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The role of the alternative sigma factor, sigmaB, in stress response and regulation of virulence in Listeria monocytogenes

Lynne A Becker, University of Nebraska - Lincoln


The ability of the foodborne pathogen Listeria monocytogenes to grow in adverse conditions is well documented, however, the mechanism by which L. monocytogenes is capable of subverting the harmful effects of environmental stress is not well understood. In the related organism, Bacillus subtilis, the general stress response, controlled by the alternative sigma factor, σB, consists of a large regulon of genes whose products are synthesized in response to stress, promoting growth and survival in these conditions. The objective of this research was to determine whether the alternative sigma factor, σB, contributes to the adaptive physiology and virulence of L. monocytogenes. Additionally, the mechanism by which stress is communicated to σ B in L. monocytogenes was investigated. ^ Sequence analysis demonstrated that σB was present in L. monocytogenes, along with an eight-gene operon that regulates its activity. Using primer extension analysis it was determined that various types of stress, including exposure to NaCl and shifts to high or low temperature, induce σB activity in L. monocytogenes. Loss of σB led to reduced growth rates in media containing high NaCl concentrations or when cells were incubated at low temperatures. Since it was known that L. monocytogenes responds to osmotic and low temperature shocks by accumulating the compatible solutes betaine and carnitine, we studied whether transport of these molecules was influenced by σB. The absence of σ B resulted in impaired accumulation of both betaine and carnitine. Loss of σB coincided with survival defects after exposure to low pH, hydrogen peroxide and nitric oxide. Macrophage invasion assays determined that a sigB null mutant was more sensitive to killing by these cells than the wild type strain, suggesting that σ B contributes to virulence of L. monocytogenes. Primer extension analysis detected σB activity after environmental stress in a strain containing a mutation in ribosomal protein L11 suggesting that the mechanism of stress communication to σB is independent of ribosome function in L. monocytogenes. ^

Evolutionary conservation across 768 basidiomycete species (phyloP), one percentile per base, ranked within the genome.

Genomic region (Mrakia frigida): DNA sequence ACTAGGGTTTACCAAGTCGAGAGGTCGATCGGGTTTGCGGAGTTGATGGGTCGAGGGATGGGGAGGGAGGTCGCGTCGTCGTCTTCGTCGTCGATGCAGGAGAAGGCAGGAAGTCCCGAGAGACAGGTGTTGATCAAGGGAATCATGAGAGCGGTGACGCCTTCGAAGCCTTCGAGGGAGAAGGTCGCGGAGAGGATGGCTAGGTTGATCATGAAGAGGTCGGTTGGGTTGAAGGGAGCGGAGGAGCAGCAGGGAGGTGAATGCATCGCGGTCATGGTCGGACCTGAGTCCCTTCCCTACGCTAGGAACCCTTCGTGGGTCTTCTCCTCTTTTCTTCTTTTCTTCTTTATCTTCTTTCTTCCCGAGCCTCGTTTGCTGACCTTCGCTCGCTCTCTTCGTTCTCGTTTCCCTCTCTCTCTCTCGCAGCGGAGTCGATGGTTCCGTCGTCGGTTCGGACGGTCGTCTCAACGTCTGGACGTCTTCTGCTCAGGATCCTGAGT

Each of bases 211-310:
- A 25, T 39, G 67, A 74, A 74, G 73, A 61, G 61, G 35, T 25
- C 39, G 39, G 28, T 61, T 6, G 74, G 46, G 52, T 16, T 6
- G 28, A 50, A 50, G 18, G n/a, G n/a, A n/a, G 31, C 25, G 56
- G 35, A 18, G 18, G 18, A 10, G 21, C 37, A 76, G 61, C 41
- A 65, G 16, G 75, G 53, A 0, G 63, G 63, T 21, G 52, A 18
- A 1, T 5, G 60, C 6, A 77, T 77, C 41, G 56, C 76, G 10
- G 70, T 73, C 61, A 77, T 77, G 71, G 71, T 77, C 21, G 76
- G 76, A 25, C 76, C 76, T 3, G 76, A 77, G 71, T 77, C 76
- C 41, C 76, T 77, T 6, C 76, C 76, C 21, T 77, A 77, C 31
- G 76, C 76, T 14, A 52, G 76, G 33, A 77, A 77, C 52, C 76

Subject Area

Agriculture, Food Science and Technology

Recommended Citation

Becker, Lynne A, "The role of the alternative sigma factor, sigmaB, in stress response and regulation of virulence in Listeria monocytogenes" (2002). ETD collection for University of Nebraska - Lincoln. AAI3055260.